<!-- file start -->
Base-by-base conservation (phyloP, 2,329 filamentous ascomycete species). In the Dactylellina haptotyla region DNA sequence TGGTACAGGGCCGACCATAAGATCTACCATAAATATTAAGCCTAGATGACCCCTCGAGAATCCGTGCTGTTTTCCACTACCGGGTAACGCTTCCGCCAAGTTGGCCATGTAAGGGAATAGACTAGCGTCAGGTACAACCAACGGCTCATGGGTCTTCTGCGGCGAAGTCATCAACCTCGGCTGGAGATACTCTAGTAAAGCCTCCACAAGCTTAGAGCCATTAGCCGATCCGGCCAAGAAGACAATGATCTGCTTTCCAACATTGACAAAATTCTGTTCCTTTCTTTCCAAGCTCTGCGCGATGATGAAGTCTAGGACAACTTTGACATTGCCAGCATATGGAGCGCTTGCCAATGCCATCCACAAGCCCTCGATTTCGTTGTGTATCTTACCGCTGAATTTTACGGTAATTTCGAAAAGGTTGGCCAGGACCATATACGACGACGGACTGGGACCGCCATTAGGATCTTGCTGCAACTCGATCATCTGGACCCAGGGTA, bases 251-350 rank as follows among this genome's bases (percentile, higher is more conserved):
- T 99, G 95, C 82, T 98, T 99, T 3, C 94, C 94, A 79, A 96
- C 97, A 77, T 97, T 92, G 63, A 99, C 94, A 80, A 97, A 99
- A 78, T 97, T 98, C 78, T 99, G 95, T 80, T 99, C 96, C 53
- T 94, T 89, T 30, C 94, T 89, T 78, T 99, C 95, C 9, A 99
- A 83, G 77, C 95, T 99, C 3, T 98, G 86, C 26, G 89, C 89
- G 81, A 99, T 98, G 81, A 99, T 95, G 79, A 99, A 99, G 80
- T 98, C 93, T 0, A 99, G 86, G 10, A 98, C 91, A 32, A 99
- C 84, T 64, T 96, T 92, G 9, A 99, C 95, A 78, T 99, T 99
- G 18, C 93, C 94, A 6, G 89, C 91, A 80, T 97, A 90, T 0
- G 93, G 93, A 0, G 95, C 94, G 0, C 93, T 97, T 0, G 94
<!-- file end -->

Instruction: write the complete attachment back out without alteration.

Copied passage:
Base-by-base conservation (phyloP, 2,329 filamentous ascomycete species). In the Dactylellina haptotyla region DNA sequence TGGTACAGGGCCGACCATAAGATCTACCATAAATATTAAGCCTAGATGACCCCTCGAGAATCCGTGCTGTTTTCCACTACCGGGTAACGCTTCCGCCAAGTTGGCCATGTAAGGGAATAGACTAGCGTCAGGTACAACCAACGGCTCATGGGTCTTCTGCGGCGAAGTCATCAACCTCGGCTGGAGATACTCTAGTAAAGCCTCCACAAGCTTAGAGCCATTAGCCGATCCGGCCAAGAAGACAATGATCTGCTTTCCAACATTGACAAAATTCTGTTCCTTTCTTTCCAAGCTCTGCGCGATGATGAAGTCTAGGACAACTTTGACATTGCCAGCATATGGAGCGCTTGCCAATGCCATCCACAAGCCCTCGATTTCGTTGTGTATCTTACCGCTGAATTTTACGGTAATTTCGAAAAGGTTGGCCAGGACCATATACGACGACGGACTGGGACCGCCATTAGGATCTTGCTGCAACTCGATCATCTGGACCCAGGGTA, bases 251-350 rank as follows among this genome's bases (percentile, higher is more conserved):
- T 99, G 95, C 82, T 98, T 99, T 3, C 94, C 94, A 79, A 96
- C 97, A 77, T 97, T 92, G 63, A 99, C 94, A 80, A 97, A 99
- A 78, T 97, T 98, C 78, T 99, G 95, T 80, T 99, C 96, C 53
- T 94, T 89, T 30, C 94, T 89, T 78, T 99, C 95, C 9, A 99
- A 83, G 77, C 95, T 99, C 3, T 98, G 86, C 26, G 89, C 89
- G 81, A 99, T 98, G 81, A 99, T 95, G 79, A 99, A 99, G 80
- T 98, C 93, T 0, A 99, G 86, G 10, A 98, C 91, A 32, A 99
- C 84, T 64, T 96, T 92, G 9, A 99, C 95, A 78, T 99, T 99
- G 18, C 93, C 94, A 6, G 89, C 91, A 80, T 97, A 90, T 0
- G 93, G 93, A 0, G 95, C 94, G 0, C 93, T 97, T 0, G 94